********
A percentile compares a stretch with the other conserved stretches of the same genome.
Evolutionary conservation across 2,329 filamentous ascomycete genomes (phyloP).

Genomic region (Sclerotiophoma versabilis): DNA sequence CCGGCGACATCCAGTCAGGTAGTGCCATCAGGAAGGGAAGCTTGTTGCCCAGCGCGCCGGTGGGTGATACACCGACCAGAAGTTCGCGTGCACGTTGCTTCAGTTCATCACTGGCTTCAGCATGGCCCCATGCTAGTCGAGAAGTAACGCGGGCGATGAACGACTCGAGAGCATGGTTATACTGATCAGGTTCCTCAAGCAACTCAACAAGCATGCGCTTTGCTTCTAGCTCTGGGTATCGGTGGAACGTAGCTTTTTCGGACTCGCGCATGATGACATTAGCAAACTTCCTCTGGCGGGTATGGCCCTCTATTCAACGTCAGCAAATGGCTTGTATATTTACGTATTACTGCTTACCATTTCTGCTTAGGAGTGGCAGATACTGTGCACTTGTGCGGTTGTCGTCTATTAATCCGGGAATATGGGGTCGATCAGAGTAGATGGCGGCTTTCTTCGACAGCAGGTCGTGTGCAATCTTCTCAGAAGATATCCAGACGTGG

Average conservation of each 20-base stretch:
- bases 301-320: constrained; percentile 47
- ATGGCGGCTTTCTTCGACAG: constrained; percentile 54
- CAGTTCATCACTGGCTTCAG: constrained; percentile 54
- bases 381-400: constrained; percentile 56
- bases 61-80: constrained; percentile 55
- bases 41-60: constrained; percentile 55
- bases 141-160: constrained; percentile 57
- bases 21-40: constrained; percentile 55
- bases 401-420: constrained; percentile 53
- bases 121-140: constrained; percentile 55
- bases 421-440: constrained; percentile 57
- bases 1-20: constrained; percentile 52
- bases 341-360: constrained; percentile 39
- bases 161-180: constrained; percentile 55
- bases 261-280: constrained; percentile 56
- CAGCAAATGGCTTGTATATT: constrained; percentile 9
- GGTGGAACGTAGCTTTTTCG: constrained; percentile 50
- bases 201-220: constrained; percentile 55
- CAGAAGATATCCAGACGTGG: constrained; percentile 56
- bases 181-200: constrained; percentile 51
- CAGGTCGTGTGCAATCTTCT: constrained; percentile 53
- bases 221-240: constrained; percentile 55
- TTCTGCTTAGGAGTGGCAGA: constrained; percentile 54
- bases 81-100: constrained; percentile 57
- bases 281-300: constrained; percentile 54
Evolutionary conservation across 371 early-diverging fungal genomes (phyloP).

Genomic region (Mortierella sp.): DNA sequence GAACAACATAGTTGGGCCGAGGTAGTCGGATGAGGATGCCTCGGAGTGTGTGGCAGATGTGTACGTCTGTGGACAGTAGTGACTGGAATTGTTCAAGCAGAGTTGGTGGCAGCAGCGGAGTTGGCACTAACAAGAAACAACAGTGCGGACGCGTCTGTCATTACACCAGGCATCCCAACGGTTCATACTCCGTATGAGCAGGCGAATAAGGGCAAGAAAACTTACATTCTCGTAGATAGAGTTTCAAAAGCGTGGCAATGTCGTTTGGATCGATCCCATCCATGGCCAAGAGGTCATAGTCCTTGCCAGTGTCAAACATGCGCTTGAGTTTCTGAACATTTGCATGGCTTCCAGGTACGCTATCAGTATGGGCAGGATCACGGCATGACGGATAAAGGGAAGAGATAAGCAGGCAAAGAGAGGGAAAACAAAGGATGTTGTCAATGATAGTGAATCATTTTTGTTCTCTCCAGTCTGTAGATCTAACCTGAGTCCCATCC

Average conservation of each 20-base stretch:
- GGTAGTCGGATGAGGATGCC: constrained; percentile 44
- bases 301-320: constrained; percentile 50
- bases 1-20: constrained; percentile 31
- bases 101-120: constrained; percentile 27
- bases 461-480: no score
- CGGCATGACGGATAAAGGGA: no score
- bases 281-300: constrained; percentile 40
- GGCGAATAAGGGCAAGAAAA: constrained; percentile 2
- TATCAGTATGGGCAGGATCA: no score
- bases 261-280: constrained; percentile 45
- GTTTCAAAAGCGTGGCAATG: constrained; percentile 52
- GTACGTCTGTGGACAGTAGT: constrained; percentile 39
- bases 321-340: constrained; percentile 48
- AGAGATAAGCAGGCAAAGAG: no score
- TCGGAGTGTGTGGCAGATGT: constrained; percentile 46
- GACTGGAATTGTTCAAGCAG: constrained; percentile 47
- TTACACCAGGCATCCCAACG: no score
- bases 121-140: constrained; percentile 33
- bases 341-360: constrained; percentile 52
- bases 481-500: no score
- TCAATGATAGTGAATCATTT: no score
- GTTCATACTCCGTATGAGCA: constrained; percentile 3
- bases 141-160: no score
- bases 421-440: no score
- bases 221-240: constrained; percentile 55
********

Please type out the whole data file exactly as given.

A percentile compares a stretch with the other conserved stretches of the same genome.
Evolutionary conservation across 2,329 filamentous ascomycete genomes (phyloP).

Genomic region (Sclerotiophoma versabilis): DNA sequence CCGGCGACATCCAGTCAGGTAGTGCCATCAGGAAGGGAAGCTTGTTGCCCAGCGCGCCGGTGGGTGATACACCGACCAGAAGTTCGCGTGCACGTTGCTTCAGTTCATCACTGGCTTCAGCATGGCCCCATGCTAGTCGAGAAGTAACGCGGGCGATGAACGACTCGAGAGCATGGTTATACTGATCAGGTTCCTCAAGCAACTCAACAAGCATGCGCTTTGCTTCTAGCTCTGGGTATCGGTGGAACGTAGCTTTTTCGGACTCGCGCATGATGACATTAGCAAACTTCCTCTGGCGGGTATGGCCCTCTATTCAACGTCAGCAAATGGCTTGTATATTTACGTATTACTGCTTACCATTTCTGCTTAGGAGTGGCAGATACTGTGCACTTGTGCGGTTGTCGTCTATTAATCCGGGAATATGGGGTCGATCAGAGTAGATGGCGGCTTTCTTCGACAGCAGGTCGTGTGCAATCTTCTCAGAAGATATCCAGACGTGG

Average conservation of each 20-base stretch:
- bases 301-320: constrained; percentile 47
- ATGGCGGCTTTCTTCGACAG: constrained; percentile 54
- CAGTTCATCACTGGCTTCAG: constrained; percentile 54
- bases 381-400: constrained; percentile 56
- bases 61-80: constrained; percentile 55
- bases 41-60: constrained; percentile 55
- bases 141-160: constrained; percentile 57
- bases 21-40: constrained; percentile 55
- bases 401-420: constrained; percentile 53
- bases 121-140: constrained; percentile 55
- bases 421-440: constrained; percentile 57
- bases 1-20: constrained; percentile 52
- bases 341-360: constrained; percentile 39
- bases 161-180: constrained; percentile 55
- bases 261-280: constrained; percentile 56
- CAGCAAATGGCTTGTATATT: constrained; percentile 9
- GGTGGAACGTAGCTTTTTCG: constrained; percentile 50
- bases 201-220: constrained; percentile 55
- CAGAAGATATCCAGACGTGG: constrained; percentile 56
- bases 181-200: constrained; percentile 51
- CAGGTCGTGTGCAATCTTCT: constrained; percentile 53
- bases 221-240: constrained; percentile 55
- TTCTGCTTAGGAGTGGCAGA: constrained; percentile 54
- bases 81-100: constrained; percentile 57
- bases 281-300: constrained; percentile 54
Evolutionary conservation across 371 early-diverging fungal genomes (phyloP).

Genomic region (Mortierella sp.): DNA sequence GAACAACATAGTTGGGCCGAGGTAGTCGGATGAGGATGCCTCGGAGTGTGTGGCAGATGTGTACGTCTGTGGACAGTAGTGACTGGAATTGTTCAAGCAGAGTTGGTGGCAGCAGCGGAGTTGGCACTAACAAGAAACAACAGTGCGGACGCGTCTGTCATTACACCAGGCATCCCAACGGTTCATACTCCGTATGAGCAGGCGAATAAGGGCAAGAAAACTTACATTCTCGTAGATAGAGTTTCAAAAGCGTGGCAATGTCGTTTGGATCGATCCCATCCATGGCCAAGAGGTCATAGTCCTTGCCAGTGTCAAACATGCGCTTGAGTTTCTGAACATTTGCATGGCTTCCAGGTACGCTATCAGTATGGGCAGGATCACGGCATGACGGATAAAGGGAAGAGATAAGCAGGCAAAGAGAGGGAAAACAAAGGATGTTGTCAATGATAGTGAATCATTTTTGTTCTCTCCAGTCTGTAGATCTAACCTGAGTCCCATCC

Average conservation of each 20-base stretch:
- GGTAGTCGGATGAGGATGCC: constrained; percentile 44
- bases 301-320: constrained; percentile 50
- bases 1-20: constrained; percentile 31
- bases 101-120: constrained; percentile 27
- bases 461-480: no score
- CGGCATGACGGATAAAGGGA: no score
- bases 281-300: constrained; percentile 40
- GGCGAATAAGGGCAAGAAAA: constrained; percentile 2
- TATCAGTATGGGCAGGATCA: no score
- bases 261-280: constrained; percentile 45
- GTTTCAAAAGCGTGGCAATG: constrained; percentile 52
- GTACGTCTGTGGACAGTAGT: constrained; percentile 39
- bases 321-340: constrained; percentile 48
- AGAGATAAGCAGGCAAAGAG: no score
- TCGGAGTGTGTGGCAGATGT: constrained; percentile 46
- GACTGGAATTGTTCAAGCAG: constrained; percentile 47
- TTACACCAGGCATCCCAACG: no score
- bases 121-140: constrained; percentile 33
- bases 341-360: constrained; percentile 52
- bases 481-500: no score
- TCAATGATAGTGAATCATTT: no score
- GTTCATACTCCGTATGAGCA: constrained; percentile 3
- bases 141-160: no score
- bases 421-440: no score
- bases 221-240: constrained; percentile 55